American Sentiment – Going Pro-Union, Anti-Big Business
No, it’s not your imagination- American sentiment is shifting towards pro-union, anti-big business at an accelerating rate. According to a recent study, public sentiment towards big business is at a near 50-year low at a time when nearly 50% of Americans say they would vote in favor of unionization at work. This is true despite the fact that just under 12% of full-time workers (including both the private and public sectors) currently belonging to a union.
It is easy to point to the ongoing COVID-19 pandemic to try to explain away these shifting sentiments, but the impact of the pandemic on the American workforce does not tell the whole story. True, during the pandemic unions were often seen as trying to help workers garner greater protections to improve working conditions and address safety concerns that where a challenge in all workplaces. However, the shifting sentiments first started to appear in 2012, long before the pandemic.
According to the American National Election Studies (ANES), Americans’ feelings towards labor unions had begun to warm and attitudes towards big business chill as far back as 2012. ANES’s most recent 2020 data shows this trend not only continues but is expanding.
What may be most telling and concerning for employers is the fact that these sentiments are no longer clearly delineated based on age/race/gender and political viewpoints. While it is true, those factors still play a major part in union membership, sentiment across the board is shifting, as two brief examples will highlight: (i) individuals born after 1975 have developed very pro-union feelings and (ii) the Republican sentiment gap between pro-union/anti-big business rose significantly between ANES’ 2012 study to its most recent 2020 study, and currently stands at an all-time high.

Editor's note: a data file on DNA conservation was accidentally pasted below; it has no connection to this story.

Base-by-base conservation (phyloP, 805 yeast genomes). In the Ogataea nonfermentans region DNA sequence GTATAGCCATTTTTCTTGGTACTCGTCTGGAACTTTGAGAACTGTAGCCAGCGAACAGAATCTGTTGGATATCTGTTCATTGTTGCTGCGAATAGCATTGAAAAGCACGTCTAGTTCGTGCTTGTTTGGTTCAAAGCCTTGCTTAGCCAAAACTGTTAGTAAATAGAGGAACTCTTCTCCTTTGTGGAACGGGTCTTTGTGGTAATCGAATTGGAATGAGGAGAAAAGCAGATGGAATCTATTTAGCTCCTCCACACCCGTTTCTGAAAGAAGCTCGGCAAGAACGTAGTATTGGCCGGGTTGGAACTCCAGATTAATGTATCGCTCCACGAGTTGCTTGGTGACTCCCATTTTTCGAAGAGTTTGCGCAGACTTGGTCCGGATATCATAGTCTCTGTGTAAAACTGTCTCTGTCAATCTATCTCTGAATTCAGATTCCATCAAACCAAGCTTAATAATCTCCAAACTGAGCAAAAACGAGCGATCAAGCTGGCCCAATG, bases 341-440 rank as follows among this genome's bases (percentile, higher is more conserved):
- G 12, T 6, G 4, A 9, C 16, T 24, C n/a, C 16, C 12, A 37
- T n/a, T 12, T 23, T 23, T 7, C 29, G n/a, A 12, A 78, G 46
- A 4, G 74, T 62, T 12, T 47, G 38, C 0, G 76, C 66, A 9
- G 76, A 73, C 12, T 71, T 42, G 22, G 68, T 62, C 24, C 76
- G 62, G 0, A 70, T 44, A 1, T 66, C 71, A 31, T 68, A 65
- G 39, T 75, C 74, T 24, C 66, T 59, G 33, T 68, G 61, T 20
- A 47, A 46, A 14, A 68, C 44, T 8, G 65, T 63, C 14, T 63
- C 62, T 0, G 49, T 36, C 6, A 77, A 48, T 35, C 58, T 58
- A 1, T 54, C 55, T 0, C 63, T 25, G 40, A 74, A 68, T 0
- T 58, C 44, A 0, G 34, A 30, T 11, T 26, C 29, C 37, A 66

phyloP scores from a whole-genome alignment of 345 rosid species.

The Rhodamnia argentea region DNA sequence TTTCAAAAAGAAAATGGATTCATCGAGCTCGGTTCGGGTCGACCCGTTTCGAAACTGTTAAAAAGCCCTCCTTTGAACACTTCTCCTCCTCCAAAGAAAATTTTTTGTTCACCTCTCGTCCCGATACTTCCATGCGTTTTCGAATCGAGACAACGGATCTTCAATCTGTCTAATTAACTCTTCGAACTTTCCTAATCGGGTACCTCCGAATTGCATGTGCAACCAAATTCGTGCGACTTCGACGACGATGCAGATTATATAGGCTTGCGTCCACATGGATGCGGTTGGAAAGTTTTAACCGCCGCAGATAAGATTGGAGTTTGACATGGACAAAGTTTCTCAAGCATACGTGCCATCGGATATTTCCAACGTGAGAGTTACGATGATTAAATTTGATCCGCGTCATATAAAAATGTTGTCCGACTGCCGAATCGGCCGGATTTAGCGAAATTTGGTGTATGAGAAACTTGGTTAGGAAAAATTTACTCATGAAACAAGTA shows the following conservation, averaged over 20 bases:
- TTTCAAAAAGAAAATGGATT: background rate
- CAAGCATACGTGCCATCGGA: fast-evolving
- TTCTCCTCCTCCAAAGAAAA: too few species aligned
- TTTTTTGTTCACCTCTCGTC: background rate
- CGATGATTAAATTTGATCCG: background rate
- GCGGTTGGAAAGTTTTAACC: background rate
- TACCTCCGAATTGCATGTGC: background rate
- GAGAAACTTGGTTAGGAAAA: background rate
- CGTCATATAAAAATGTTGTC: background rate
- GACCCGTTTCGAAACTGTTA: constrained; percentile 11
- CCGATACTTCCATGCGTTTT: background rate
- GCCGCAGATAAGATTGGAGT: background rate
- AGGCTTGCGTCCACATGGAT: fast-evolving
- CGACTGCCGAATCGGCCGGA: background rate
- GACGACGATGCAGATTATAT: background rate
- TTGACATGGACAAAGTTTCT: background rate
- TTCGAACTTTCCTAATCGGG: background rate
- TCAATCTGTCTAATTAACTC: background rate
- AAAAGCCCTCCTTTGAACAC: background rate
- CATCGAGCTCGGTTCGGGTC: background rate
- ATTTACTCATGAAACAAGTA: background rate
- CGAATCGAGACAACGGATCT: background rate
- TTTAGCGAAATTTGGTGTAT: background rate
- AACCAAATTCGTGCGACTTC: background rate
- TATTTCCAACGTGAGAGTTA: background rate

So, why the change in public sentiment? There are several factors at play. Many believe what got the ball rolling was the combination of President Obama’s eight years of pro-employee/anti-big business initiatives in conjunction with Senator Bernie Sanders vocal advocacy in support of unions and against big business. These efforts were followed by workers across the country supporting the highly publicized desire for an increased minimum wage in the form of the Fight for $15 Movement. This was followed by President Biden’s publicly announced desire to become the most pro-union President in history.
What could help cement these sentiments for the foreseeable future is the Protecting the Right to Organize (PRO) Act. If passed, it would shift the balance of bargaining power in the workplace to unions while enhancing and facilitating workers’ rights to organize. Whether the PRO Act or some variation of it becomes law, one thing is clear – America is moving to the left. As a recent Gallop poll highlights, an estimated 65% of all Americans approve of labor unions; including 83% of Democrats, 64% of independents and 45% of Republicans. This growing positive sentiment towards unions and away from big business is not going away anytime soon.
Employers need to heed caution as Americans’ increased interest for organized labor and their decreased affinity towards big business presents new and unique problems most business owners have not faced in generations. Now more than ever employers need to keep employees happy to keep their workplace free from unions. A perfect storm for employers is brewing- shifting national sentiments, heightened scrutiny and enforcement at the NLRB (click here), a pro-union President and the potential passage of the PRO Act.
Brody and Associates regularly advises management on all issues involving unions, staying union-free, complying with the newest decision issued by the NLRB, and training management on how to deal with all these challenges. If we can be of assistance in this area, please contact us at email@example.com or 203.454.0560.